Washington State’s 28th Legislative District, located in Pierce County, is one of several battlegrounds that has elected both Democratic and Republican candidates to the Legislature in recent election cycles. It is thus a swath of the state that both parties are taking a high interest in during these midterms.
The district is currently represented by two Republicans (State Senator Steve O’Ban, State Representative Dick Muri) and one Democrat (State Representative Chris Kilduff). The Democratic Party is hoping that by the time 2018 is in the rearview mirror, the numbers will have flipped, and there will be two Democrats representing the district instead of only one. To that end, the party is mounting an aggressive effort to send Dick Muri into retirement, as O’Ban isn’t up this year.
The 28th includes part of Tacoma, as well as the cities of Fircrest, University Place, Lakewood, Steilacoom and Dupont. It also includes Ketron Island, McNeil Island and Anderson Island. Joint Base Lewis-McChord (JBLM) — one of the largest employers in the Seattle-Tacoma metropolitan area — is also in the district.
Democratic challenger Mari Leavitt is hoping to unseat Muri and join Kilduff in the House of Representatives. She previously ran for the same seat back in 2016, losing the election with only 47.9% of the vote. However, Leavitt led with 53.2% of the vote after Washington State’s Top Two Election in August.
Leavitt worries that many of the critical issues affecting the 28th Legislative District are accelerating in scope and severity. Some of these issues include healthcare, in particular mental health and behavioral health services.
An issue important to the district, and something Leavitt is particularly concerned about, was Western State Hospital’s loss of $53 million in federal funding in June of this year. The psychiatric hospital is located in Lakewood and run by the Washington Department of Social and Health Services. It is one of only two state-run mental health hospitals in Washington and has roughly eight hundred and fifty beds. Patients are those who are involuntarily committed due to mental health disorders.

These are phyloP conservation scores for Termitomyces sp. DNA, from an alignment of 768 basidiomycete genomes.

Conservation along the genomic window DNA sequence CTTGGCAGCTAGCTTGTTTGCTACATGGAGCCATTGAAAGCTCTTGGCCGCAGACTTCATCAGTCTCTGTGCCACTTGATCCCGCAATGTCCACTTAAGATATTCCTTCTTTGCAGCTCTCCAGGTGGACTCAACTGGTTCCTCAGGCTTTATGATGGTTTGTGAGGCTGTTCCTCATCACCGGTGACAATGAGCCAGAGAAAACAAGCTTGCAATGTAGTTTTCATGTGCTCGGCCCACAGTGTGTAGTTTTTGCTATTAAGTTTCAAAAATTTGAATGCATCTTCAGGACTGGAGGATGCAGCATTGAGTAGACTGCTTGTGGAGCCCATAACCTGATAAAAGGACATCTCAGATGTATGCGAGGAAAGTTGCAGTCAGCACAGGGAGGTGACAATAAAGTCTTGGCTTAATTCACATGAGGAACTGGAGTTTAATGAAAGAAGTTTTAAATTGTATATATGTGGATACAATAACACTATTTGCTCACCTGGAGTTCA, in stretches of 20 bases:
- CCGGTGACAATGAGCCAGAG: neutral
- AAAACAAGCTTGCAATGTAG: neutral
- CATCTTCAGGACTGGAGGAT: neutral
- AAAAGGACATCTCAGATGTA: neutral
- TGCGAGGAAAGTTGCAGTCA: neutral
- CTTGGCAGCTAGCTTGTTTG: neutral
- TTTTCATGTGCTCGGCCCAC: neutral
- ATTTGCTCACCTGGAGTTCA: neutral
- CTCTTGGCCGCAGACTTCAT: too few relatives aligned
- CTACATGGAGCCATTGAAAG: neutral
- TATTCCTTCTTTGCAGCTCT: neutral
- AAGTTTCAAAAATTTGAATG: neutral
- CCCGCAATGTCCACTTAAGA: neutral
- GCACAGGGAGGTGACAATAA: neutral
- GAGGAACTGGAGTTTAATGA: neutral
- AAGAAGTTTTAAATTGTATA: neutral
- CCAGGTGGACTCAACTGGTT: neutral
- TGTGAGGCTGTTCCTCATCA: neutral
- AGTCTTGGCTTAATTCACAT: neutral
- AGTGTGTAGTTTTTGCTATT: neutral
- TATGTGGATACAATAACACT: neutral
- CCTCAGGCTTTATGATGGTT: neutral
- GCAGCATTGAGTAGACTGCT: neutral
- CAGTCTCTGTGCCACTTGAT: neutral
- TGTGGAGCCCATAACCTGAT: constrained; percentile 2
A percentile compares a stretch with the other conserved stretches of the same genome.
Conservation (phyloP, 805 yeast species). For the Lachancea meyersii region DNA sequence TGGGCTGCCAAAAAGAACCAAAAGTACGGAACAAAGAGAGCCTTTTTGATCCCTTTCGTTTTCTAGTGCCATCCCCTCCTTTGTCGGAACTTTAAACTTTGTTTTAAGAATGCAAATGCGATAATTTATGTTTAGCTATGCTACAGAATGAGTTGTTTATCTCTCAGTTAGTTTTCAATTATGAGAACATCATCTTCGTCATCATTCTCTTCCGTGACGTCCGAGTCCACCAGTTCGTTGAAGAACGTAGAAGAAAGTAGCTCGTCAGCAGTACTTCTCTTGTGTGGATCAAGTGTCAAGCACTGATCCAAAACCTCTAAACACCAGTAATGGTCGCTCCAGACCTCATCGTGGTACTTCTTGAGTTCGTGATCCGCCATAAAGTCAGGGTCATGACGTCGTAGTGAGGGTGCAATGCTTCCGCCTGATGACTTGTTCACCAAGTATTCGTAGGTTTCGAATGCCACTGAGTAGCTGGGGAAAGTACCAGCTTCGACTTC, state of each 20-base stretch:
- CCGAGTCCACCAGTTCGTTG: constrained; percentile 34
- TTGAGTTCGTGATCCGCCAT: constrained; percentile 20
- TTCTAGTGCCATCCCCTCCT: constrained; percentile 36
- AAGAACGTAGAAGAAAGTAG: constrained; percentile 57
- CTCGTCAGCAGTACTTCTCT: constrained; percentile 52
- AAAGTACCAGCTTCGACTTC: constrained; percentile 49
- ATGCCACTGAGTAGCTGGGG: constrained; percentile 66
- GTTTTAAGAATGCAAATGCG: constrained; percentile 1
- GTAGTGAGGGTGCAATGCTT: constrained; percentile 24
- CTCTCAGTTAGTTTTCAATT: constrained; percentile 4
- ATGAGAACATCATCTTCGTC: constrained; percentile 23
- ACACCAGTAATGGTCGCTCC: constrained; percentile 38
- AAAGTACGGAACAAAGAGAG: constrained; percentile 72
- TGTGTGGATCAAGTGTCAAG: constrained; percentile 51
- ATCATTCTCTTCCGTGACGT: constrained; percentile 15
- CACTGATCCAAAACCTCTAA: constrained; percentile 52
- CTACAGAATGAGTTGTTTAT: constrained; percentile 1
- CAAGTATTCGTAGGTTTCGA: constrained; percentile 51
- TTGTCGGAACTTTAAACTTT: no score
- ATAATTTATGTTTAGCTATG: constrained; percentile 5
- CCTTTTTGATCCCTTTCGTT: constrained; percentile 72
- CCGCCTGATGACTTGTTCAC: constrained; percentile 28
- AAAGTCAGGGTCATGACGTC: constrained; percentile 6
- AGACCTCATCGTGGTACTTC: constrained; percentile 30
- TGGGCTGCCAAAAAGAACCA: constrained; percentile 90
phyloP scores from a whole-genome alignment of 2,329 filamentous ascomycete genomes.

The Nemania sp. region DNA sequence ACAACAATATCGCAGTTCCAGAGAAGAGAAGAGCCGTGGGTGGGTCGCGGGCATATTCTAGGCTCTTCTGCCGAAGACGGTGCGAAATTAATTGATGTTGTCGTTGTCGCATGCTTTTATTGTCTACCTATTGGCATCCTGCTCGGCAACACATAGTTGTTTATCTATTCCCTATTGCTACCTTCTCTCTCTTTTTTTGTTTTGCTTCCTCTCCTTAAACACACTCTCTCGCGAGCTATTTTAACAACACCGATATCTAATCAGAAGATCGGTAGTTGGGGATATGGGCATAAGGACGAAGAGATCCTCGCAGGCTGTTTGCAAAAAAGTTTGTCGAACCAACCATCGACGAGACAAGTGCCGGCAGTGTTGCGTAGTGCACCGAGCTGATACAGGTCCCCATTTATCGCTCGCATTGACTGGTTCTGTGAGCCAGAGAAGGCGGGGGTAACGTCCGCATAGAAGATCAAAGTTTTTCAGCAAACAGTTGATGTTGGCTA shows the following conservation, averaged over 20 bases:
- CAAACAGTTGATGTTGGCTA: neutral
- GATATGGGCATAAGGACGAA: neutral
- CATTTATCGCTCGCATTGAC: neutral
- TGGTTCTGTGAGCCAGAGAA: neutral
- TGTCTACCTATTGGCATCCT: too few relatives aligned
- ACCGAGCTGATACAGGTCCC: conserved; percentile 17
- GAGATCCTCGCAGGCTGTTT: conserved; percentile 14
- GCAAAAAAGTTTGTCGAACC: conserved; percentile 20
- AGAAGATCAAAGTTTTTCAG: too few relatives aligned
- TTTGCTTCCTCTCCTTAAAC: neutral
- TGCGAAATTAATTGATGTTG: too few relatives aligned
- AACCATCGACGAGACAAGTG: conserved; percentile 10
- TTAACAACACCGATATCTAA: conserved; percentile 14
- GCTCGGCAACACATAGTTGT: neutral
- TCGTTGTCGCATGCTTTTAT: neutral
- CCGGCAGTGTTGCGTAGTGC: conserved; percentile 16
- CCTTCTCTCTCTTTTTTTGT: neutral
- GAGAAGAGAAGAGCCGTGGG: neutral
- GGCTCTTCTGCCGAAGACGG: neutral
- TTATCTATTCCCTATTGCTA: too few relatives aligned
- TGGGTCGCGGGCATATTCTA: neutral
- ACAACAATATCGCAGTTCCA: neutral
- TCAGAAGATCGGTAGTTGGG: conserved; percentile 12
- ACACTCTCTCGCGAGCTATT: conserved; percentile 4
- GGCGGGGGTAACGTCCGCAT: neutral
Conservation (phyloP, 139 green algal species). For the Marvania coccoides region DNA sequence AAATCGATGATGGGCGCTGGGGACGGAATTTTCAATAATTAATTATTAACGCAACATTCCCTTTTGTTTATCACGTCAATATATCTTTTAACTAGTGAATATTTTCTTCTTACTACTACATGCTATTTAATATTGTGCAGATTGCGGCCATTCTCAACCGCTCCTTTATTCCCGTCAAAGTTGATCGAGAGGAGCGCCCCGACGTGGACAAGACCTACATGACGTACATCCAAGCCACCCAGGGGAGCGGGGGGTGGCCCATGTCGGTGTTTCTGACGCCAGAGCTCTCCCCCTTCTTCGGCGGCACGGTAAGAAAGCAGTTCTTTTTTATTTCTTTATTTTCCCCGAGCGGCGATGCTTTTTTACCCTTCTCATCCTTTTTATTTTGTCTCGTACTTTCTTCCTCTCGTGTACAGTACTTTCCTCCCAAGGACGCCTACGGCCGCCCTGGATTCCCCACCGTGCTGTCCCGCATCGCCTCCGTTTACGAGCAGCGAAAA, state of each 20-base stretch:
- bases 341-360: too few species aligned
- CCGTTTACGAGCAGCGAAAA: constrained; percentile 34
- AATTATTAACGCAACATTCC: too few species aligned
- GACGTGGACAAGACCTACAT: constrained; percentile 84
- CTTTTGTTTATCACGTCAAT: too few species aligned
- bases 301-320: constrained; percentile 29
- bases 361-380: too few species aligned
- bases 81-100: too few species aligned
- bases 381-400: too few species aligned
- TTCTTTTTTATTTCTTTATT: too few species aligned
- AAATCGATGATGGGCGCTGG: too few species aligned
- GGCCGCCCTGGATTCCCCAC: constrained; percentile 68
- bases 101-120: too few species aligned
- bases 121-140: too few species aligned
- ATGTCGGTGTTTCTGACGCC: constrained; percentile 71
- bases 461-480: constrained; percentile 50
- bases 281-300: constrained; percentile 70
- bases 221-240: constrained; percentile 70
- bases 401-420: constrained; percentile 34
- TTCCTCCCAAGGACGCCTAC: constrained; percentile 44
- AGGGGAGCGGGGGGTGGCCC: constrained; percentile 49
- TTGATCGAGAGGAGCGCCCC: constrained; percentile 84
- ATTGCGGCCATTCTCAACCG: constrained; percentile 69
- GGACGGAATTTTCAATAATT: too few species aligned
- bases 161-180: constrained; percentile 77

“Identifying ways to offset that impact and what that looks like for healthcare, both for Western State and also for the rest of our district, has to be a focus,” said Leavitt, looking ahead to the work the Legislature must do in 2019. “We have a fragmented behavioral health system, and we need to continue to work on it.”
Leavitt believes that building more public/private partnerships within the 28th could ease the strain on continuous care for those suffering from mental health disorders. “I think moving groups together to facilitate continuity of care as it relates to our behavioral health system and working on that fragmentation is important.”
Leavitt comes from a military family, and with JBLM such a major employer in the area, it’s no surprise that she believes veterans’ care should be a top focus for the 28th Legislative District’s representation in Olympia.
“Serving our veterans who have served, currently serving military members, as well as their families, is important for our district.. whether that is ensuring that we have adequate services for transition, services for folks who are transferring out of service, or supporting military families and spouses while they’re here,” she says.
Washington State has around 560,200 veterans, as well as 45,343 Active Duty servicemembers and 18,723 in Guard and Reserve. Consequently, our state is home to about two million individuals who are part of military families.
Like many districts in Washington state, the 28th is also dealing with increasing home prices, little available inventory and generally high competition. It was reported in June that homes in Pierce County were listed for on average only twenty days before the closing of a sale. Homes that are in the lower price range of $249,000-$350,000 are on the market for even less time.
“We’ve been talking about a theme of affordability, and I think that’s the overall umbrella issue in the 28th,” said Leavitt. “Whether it’s seniors being able to remain in their homes, veterans getting the services they need, our homeless youth having access to services and places to stay in order to be successful.”
“We’re a diverse community in socioeconomic status, ethnicity, orientation, and more,” she continued, reflecting on the 28th’s constituency. “We need leaders who appreciate that diversity and focus on shared values. I think that’s what makes [the 28th] so unique and important to the economy of our state.”
As a nation, we have seen violence against marginalized populations this week at a level many did not think possible in twenty-first century America, as well as attempted violence against prominent progressives. It is always important to use our voting power, but it’s especially important we all vote this year.
Ballots are due back by November 6th at 8 PM (for deposit in a drop box) or by the last outgoing collection time if being returned through the United States Postal Service. NPI urges all readers to use the power of your vote this midterm election cycle to advance progressive causes. Our endorsements for statewide ballot measures can be found on our Advocacy page.